WD: Beautiful. I immediately respond to it because it’s so rich and it’s so well-written and the images really speak to you. Some of them are quite complex. You have to work to form them, to really realize them. You do have to prepare them because you have to find the music. You have to find the rhythm because the sense of them really comes through that and of course, an understanding of the imagery. But what’s really beautiful is you’re dealing with it as a piece of music but at the same time, it has a function dramatically. I’m trying to affect this guy. It’s a strategy. I’m trying to break this guy down. I’m trying to challenge him. So I have to deliver those images and enjoy and play with the beauty of that poetic language but at the same time, it has to seem as normal as any simple language. So you don’t want it to become a big showpiece. It’s gotta still be in the fabric of the world and that’s the challenge. So you have to prepare it, but once you’ve prepared it, you gotta hop on that train and let the rhythm take you where it will but you’re always using it as an action to affect the other character. So in that respect, it’s like approaching an action, any kind of action, in any normal scene.
GD: The film has such unique visual style, as you’ve mentioned. How did it feel to watch the finished product versus what it was like to film it? Did it give off a different sense than you were expecting during production?
WD: We did five, six days of rehearsals but a lot of that rehearsal, normally when you rehearse in a film, actors will play around with a scene and then you’ll set the camera. In this case, the camera was basically set and we were told what the visual language was going to be and then we had to find the scene in relationship to that. We had to submit to that. Maybe that sounds horrible. It wasn’t. It was great. It helped to focus us and gave us a very good idea of what we were trying to do and what the world was. So basically, the movie looked like it felt. When I saw it, of course, always when you first see a movie you have a lot of associations to the making of it, but the truth is it looks like it felt. It really is some sort of record of what we were doing. We were shooting on film, so we weren’t shooting a lot of tapes. So when we were working, it was quite precise.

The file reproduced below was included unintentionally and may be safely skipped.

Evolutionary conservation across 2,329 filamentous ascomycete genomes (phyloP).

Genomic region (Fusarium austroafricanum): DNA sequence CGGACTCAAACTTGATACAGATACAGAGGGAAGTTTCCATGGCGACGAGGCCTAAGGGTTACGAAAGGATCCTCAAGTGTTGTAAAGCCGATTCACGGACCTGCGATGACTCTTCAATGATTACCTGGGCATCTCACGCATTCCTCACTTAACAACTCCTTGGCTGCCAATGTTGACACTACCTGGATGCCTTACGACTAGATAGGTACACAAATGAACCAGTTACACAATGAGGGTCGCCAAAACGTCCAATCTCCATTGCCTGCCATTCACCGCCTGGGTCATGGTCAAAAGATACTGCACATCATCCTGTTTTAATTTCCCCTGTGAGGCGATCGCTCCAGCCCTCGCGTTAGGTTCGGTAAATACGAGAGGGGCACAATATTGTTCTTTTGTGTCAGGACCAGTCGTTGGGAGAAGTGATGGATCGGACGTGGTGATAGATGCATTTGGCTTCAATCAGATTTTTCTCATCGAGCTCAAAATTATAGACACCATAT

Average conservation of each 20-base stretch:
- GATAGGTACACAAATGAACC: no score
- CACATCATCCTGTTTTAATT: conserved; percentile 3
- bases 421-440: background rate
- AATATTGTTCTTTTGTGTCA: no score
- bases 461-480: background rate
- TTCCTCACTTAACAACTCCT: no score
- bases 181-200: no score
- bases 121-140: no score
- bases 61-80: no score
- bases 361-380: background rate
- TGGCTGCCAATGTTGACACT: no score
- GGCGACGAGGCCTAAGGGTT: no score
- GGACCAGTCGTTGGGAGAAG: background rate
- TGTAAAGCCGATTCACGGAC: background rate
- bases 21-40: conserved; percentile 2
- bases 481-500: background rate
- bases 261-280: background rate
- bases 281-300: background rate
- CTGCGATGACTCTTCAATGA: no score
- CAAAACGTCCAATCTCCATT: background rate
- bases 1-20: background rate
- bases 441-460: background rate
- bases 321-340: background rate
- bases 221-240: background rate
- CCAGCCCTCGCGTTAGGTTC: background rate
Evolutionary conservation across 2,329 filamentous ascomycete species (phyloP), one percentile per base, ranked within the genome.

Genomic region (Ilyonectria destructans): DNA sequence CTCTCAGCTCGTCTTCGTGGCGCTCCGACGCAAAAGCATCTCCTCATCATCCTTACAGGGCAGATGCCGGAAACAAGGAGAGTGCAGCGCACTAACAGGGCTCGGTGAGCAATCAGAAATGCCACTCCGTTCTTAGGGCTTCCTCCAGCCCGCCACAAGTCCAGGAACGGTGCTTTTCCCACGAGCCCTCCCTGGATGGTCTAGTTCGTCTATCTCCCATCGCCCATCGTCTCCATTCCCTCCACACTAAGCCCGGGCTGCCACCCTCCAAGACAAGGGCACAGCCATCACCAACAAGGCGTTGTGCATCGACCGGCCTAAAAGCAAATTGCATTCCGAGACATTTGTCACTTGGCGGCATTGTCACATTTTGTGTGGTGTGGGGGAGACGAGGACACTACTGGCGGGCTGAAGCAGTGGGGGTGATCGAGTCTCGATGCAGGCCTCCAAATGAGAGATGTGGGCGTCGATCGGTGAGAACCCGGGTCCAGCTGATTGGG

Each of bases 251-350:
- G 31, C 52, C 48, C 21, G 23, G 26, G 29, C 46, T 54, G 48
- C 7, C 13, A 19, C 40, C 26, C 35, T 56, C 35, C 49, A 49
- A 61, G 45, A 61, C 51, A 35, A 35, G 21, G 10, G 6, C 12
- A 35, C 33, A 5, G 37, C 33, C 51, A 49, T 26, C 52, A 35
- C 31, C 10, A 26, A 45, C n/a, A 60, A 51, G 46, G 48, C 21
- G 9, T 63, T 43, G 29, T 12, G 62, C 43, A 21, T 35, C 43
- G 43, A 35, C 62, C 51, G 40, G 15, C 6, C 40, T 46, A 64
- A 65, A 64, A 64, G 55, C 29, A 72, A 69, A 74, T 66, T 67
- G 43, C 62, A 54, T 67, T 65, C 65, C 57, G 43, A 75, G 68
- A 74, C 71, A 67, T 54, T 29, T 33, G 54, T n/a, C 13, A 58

GD: Another interesting aspect, not just visually but tonally, it’s a horror movie to a certain degree but there are also elements of humor to it, and sometimes at the same time. What was it like balancing that very different kind of mood, that you’re walking that fine line sometimes?
WD: I think it’s true, sometimes it’s very funny, sometimes it’s very dark, sometimes it’s very heavy. It’s not really a horror in the usual jump-scare horror way, but it does get under your skin and it does explore some dark parts of the human psyche because whenever you strip away identity, interesting things happen and things go pretty dark, in this case anyway. When you’re playing it, yes, you’re aware some things are funny but you’re playing the situation. You’re playing the scenes. I’m not thinking so much about an audience or the result or laughs or what the tonal thing is. I’m really trying to just strategize in relationship to the other performer, because our tasks are quite clear within the scenes.